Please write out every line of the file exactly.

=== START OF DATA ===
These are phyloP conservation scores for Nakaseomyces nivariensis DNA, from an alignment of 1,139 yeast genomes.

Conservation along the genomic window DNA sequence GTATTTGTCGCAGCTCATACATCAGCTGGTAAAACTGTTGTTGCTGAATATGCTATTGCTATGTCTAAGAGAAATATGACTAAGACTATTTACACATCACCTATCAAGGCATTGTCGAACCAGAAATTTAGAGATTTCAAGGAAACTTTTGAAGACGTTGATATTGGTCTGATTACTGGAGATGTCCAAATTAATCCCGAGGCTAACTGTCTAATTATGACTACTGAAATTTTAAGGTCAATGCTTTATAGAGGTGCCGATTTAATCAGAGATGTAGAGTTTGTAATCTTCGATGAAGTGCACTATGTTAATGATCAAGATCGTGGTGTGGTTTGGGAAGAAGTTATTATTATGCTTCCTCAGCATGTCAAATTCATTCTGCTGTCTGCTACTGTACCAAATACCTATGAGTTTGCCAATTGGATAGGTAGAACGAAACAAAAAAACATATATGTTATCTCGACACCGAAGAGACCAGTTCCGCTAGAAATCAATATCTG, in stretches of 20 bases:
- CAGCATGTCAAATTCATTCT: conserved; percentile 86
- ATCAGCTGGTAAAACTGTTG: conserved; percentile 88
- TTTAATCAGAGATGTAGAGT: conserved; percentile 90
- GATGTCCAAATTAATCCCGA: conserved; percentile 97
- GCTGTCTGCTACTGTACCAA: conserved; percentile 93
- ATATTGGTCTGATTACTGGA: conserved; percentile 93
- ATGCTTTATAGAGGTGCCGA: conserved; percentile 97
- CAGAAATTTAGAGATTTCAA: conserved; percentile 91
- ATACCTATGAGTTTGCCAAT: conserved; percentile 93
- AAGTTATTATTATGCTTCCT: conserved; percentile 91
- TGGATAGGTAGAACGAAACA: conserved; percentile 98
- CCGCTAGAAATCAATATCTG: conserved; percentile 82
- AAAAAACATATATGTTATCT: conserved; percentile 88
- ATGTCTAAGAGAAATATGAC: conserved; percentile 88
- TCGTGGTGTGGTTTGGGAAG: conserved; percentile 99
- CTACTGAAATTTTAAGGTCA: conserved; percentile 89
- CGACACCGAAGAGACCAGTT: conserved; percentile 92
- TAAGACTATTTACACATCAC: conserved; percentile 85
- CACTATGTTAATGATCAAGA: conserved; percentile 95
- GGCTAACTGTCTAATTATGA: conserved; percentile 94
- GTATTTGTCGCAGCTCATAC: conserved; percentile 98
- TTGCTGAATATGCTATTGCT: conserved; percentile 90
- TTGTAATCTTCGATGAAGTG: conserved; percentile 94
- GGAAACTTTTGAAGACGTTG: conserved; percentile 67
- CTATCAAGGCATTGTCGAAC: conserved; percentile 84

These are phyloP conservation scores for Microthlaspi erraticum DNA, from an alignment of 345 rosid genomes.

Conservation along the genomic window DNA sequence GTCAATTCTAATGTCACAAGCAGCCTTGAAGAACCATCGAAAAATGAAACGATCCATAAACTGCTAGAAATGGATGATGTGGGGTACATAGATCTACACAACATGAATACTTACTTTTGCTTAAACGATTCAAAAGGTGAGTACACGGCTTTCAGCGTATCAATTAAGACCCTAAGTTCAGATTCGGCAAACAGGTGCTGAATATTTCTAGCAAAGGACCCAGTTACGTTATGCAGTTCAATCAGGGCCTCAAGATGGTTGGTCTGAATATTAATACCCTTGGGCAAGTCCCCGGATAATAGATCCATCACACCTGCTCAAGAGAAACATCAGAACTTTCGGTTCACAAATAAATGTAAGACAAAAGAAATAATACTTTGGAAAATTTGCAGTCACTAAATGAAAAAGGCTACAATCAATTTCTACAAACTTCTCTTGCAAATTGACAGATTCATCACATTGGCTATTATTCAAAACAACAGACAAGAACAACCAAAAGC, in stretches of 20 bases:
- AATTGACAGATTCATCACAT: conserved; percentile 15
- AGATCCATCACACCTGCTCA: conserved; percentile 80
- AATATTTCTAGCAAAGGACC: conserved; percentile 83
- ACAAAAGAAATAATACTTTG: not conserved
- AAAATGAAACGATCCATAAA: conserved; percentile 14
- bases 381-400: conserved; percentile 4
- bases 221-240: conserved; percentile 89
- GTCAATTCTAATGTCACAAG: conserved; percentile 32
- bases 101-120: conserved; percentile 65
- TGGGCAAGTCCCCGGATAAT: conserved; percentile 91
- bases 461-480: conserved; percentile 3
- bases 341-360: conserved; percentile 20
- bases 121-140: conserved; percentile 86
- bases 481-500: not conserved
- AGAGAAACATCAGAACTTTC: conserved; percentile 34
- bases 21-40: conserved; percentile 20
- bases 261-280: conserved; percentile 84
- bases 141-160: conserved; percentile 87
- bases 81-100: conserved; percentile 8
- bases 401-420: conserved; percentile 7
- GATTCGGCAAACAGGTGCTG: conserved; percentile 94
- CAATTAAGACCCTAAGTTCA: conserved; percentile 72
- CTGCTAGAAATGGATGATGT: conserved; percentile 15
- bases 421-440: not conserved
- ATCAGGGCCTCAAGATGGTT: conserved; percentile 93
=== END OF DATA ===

These are phyloP conservation scores for Nakaseomyces nivariensis DNA, from an alignment of 1,139 yeast genomes.

Conservation along the genomic window DNA sequence GTATTTGTCGCAGCTCATACATCAGCTGGTAAAACTGTTGTTGCTGAATATGCTATTGCTATGTCTAAGAGAAATATGACTAAGACTATTTACACATCACCTATCAAGGCATTGTCGAACCAGAAATTTAGAGATTTCAAGGAAACTTTTGAAGACGTTGATATTGGTCTGATTACTGGAGATGTCCAAATTAATCCCGAGGCTAACTGTCTAATTATGACTACTGAAATTTTAAGGTCAATGCTTTATAGAGGTGCCGATTTAATCAGAGATGTAGAGTTTGTAATCTTCGATGAAGTGCACTATGTTAATGATCAAGATCGTGGTGTGGTTTGGGAAGAAGTTATTATTATGCTTCCTCAGCATGTCAAATTCATTCTGCTGTCTGCTACTGTACCAAATACCTATGAGTTTGCCAATTGGATAGGTAGAACGAAACAAAAAAACATATATGTTATCTCGACACCGAAGAGACCAGTTCCGCTAGAAATCAATATCTG, in stretches of 20 bases:
- CAGCATGTCAAATTCATTCT: conserved; percentile 86
- ATCAGCTGGTAAAACTGTTG: conserved; percentile 88
- TTTAATCAGAGATGTAGAGT: conserved; percentile 90
- GATGTCCAAATTAATCCCGA: conserved; percentile 97
- GCTGTCTGCTACTGTACCAA: conserved; percentile 93
- ATATTGGTCTGATTACTGGA: conserved; percentile 93
- ATGCTTTATAGAGGTGCCGA: conserved; percentile 97
- CAGAAATTTAGAGATTTCAA: conserved; percentile 91
- ATACCTATGAGTTTGCCAAT: conserved; percentile 93
- AAGTTATTATTATGCTTCCT: conserved; percentile 91
- TGGATAGGTAGAACGAAACA: conserved; percentile 98
- CCGCTAGAAATCAATATCTG: conserved; percentile 82
- AAAAAACATATATGTTATCT: conserved; percentile 88
- ATGTCTAAGAGAAATATGAC: conserved; percentile 88
- TCGTGGTGTGGTTTGGGAAG: conserved; percentile 99
- CTACTGAAATTTTAAGGTCA: conserved; percentile 89
- CGACACCGAAGAGACCAGTT: conserved; percentile 92
- TAAGACTATTTACACATCAC: conserved; percentile 85
- CACTATGTTAATGATCAAGA: conserved; percentile 95
- GGCTAACTGTCTAATTATGA: conserved; percentile 94
- GTATTTGTCGCAGCTCATAC: conserved; percentile 98
- TTGCTGAATATGCTATTGCT: conserved; percentile 90
- TTGTAATCTTCGATGAAGTG: conserved; percentile 94
- GGAAACTTTTGAAGACGTTG: conserved; percentile 67
- CTATCAAGGCATTGTCGAAC: conserved; percentile 84

These are phyloP conservation scores for Microthlaspi erraticum DNA, from an alignment of 345 rosid genomes.

Conservation along the genomic window DNA sequence GTCAATTCTAATGTCACAAGCAGCCTTGAAGAACCATCGAAAAATGAAACGATCCATAAACTGCTAGAAATGGATGATGTGGGGTACATAGATCTACACAACATGAATACTTACTTTTGCTTAAACGATTCAAAAGGTGAGTACACGGCTTTCAGCGTATCAATTAAGACCCTAAGTTCAGATTCGGCAAACAGGTGCTGAATATTTCTAGCAAAGGACCCAGTTACGTTATGCAGTTCAATCAGGGCCTCAAGATGGTTGGTCTGAATATTAATACCCTTGGGCAAGTCCCCGGATAATAGATCCATCACACCTGCTCAAGAGAAACATCAGAACTTTCGGTTCACAAATAAATGTAAGACAAAAGAAATAATACTTTGGAAAATTTGCAGTCACTAAATGAAAAAGGCTACAATCAATTTCTACAAACTTCTCTTGCAAATTGACAGATTCATCACATTGGCTATTATTCAAAACAACAGACAAGAACAACCAAAAGC, in stretches of 20 bases:
- AATTGACAGATTCATCACAT: conserved; percentile 15
- AGATCCATCACACCTGCTCA: conserved; percentile 80
- AATATTTCTAGCAAAGGACC: conserved; percentile 83
- ACAAAAGAAATAATACTTTG: not conserved
- AAAATGAAACGATCCATAAA: conserved; percentile 14
- bases 381-400: conserved; percentile 4
- bases 221-240: conserved; percentile 89
- GTCAATTCTAATGTCACAAG: conserved; percentile 32
- bases 101-120: conserved; percentile 65
- TGGGCAAGTCCCCGGATAAT: conserved; percentile 91
- bases 461-480: conserved; percentile 3
- bases 341-360: conserved; percentile 20
- bases 121-140: conserved; percentile 86
- bases 481-500: not conserved
- AGAGAAACATCAGAACTTTC: conserved; percentile 34
- bases 21-40: conserved; percentile 20
- bases 261-280: conserved; percentile 84
- bases 141-160: conserved; percentile 87
- bases 81-100: conserved; percentile 8
- bases 401-420: conserved; percentile 7
- GATTCGGCAAACAGGTGCTG: conserved; percentile 94
- CAATTAAGACCCTAAGTTCA: conserved; percentile 72
- CTGCTAGAAATGGATGATGT: conserved; percentile 15
- bases 421-440: not conserved
- ATCAGGGCCTCAAGATGGTT: conserved; percentile 93